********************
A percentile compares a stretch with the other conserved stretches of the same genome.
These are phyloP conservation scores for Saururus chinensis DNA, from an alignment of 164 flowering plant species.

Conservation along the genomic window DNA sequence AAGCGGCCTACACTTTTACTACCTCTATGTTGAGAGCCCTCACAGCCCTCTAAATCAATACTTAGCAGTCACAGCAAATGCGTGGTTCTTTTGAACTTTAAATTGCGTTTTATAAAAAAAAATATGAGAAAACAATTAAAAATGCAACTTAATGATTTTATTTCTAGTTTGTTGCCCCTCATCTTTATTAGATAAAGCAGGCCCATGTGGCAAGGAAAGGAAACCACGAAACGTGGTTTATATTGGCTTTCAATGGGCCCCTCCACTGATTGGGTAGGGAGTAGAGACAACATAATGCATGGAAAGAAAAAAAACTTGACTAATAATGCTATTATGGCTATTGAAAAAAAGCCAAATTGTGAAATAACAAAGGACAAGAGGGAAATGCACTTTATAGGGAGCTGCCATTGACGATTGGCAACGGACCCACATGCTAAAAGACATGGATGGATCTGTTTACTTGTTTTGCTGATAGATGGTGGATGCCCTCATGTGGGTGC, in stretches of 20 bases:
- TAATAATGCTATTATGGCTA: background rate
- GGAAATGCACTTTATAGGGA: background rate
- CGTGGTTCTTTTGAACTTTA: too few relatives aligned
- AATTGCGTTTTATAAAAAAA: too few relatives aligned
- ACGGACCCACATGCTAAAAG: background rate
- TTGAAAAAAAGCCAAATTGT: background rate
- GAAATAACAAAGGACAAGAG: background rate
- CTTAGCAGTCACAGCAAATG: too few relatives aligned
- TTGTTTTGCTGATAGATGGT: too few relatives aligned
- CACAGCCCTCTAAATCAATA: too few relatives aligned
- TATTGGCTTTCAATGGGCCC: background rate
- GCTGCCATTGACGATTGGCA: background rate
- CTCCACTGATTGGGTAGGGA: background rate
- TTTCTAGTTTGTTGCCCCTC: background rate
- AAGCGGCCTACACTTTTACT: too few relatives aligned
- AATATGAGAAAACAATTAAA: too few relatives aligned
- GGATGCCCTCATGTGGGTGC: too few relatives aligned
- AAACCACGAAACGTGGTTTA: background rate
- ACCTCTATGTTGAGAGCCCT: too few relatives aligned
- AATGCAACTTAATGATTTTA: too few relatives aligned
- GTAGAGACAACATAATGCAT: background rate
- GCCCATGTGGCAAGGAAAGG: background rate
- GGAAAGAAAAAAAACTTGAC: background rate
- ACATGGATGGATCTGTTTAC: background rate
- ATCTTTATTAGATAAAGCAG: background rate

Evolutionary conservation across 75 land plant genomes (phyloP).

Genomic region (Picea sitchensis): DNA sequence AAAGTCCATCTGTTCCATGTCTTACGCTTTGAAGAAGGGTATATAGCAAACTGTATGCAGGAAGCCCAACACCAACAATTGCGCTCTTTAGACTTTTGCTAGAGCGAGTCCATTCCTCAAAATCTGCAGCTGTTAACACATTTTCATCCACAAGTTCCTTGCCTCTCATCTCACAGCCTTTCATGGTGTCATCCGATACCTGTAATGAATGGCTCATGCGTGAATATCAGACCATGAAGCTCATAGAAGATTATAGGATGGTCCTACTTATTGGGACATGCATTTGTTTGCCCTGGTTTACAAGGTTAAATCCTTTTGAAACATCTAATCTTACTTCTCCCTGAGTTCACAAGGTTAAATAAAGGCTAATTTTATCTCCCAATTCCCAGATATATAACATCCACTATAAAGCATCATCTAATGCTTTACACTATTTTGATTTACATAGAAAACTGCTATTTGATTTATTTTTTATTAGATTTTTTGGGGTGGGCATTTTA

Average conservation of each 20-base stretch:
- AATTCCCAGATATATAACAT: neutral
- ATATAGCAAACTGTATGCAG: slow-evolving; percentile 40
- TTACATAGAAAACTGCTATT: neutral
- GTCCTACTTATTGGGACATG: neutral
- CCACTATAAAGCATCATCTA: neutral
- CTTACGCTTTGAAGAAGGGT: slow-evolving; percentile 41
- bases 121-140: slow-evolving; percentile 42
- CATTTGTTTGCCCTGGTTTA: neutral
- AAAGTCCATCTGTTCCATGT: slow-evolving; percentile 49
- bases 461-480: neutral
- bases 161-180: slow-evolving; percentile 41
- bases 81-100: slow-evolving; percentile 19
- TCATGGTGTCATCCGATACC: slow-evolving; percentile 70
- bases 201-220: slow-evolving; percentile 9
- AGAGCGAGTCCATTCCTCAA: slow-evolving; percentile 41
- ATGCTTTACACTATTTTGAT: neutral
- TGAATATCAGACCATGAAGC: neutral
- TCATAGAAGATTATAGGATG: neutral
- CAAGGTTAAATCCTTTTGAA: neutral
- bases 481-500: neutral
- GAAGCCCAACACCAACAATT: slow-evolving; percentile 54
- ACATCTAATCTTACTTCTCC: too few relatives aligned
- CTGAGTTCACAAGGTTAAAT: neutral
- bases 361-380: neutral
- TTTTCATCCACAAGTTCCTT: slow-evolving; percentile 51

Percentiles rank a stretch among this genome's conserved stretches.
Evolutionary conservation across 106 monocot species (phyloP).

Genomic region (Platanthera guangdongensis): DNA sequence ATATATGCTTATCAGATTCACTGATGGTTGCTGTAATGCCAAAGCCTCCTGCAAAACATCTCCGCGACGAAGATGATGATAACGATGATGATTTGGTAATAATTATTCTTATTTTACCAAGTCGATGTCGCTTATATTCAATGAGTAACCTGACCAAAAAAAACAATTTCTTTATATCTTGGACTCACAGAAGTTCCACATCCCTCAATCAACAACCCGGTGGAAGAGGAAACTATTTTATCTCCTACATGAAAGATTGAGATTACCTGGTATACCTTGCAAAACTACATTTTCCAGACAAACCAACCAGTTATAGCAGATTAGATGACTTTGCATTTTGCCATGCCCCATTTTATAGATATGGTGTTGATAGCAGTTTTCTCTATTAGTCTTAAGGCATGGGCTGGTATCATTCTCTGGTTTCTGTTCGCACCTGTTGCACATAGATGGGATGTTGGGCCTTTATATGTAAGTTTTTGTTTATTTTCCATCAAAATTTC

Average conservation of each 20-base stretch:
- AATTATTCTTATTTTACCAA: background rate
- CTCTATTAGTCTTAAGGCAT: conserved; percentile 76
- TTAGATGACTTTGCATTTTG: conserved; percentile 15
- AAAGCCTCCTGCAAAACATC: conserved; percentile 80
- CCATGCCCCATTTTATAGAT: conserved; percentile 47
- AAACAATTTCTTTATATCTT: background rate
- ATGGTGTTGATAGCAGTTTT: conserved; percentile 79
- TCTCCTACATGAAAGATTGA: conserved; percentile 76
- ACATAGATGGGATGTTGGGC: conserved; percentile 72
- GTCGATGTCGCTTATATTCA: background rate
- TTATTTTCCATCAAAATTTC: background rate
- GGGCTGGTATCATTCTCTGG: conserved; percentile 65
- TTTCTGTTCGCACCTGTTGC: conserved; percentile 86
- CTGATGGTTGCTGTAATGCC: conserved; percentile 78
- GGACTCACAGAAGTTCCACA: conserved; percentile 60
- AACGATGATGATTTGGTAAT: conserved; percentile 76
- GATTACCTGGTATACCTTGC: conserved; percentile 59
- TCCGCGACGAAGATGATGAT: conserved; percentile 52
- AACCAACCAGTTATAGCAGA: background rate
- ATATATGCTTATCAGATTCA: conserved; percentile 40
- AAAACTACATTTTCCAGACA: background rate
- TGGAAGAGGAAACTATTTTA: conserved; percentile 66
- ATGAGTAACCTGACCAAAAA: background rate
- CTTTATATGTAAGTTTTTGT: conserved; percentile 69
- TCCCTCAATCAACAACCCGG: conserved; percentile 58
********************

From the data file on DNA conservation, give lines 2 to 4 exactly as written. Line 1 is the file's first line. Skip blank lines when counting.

These are phyloP conservation scores for Saururus chinensis DNA, from an alignment of 164 flowering plant species.

Conservation along the genomic window DNA sequence AAGCGGCCTACACTTTTACTACCTCTATGTTGAGAGCCCTCACAGCCCTCTAAATCAATACTTAGCAGTCACAGCAAATGCGTGGTTCTTTTGAACTTTAAATTGCGTTTTATAAAAAAAAATATGAGAAAACAATTAAAAATGCAACTTAATGATTTTATTTCTAGTTTGTTGCCCCTCATCTTTATTAGATAAAGCAGGCCCATGTGGCAAGGAAAGGAAACCACGAAACGTGGTTTATATTGGCTTTCAATGGGCCCCTCCACTGATTGGGTAGGGAGTAGAGACAACATAATGCATGGAAAGAAAAAAAACTTGACTAATAATGCTATTATGGCTATTGAAAAAAAGCCAAATTGTGAAATAACAAAGGACAAGAGGGAAATGCACTTTATAGGGAGCTGCCATTGACGATTGGCAACGGACCCACATGCTAAAAGACATGGATGGATCTGTTTACTTGTTTTGCTGATAGATGGTGGATGCCCTCATGTGGGTGC, in stretches of 20 bases:
- TAATAATGCTATTATGGCTA: background rate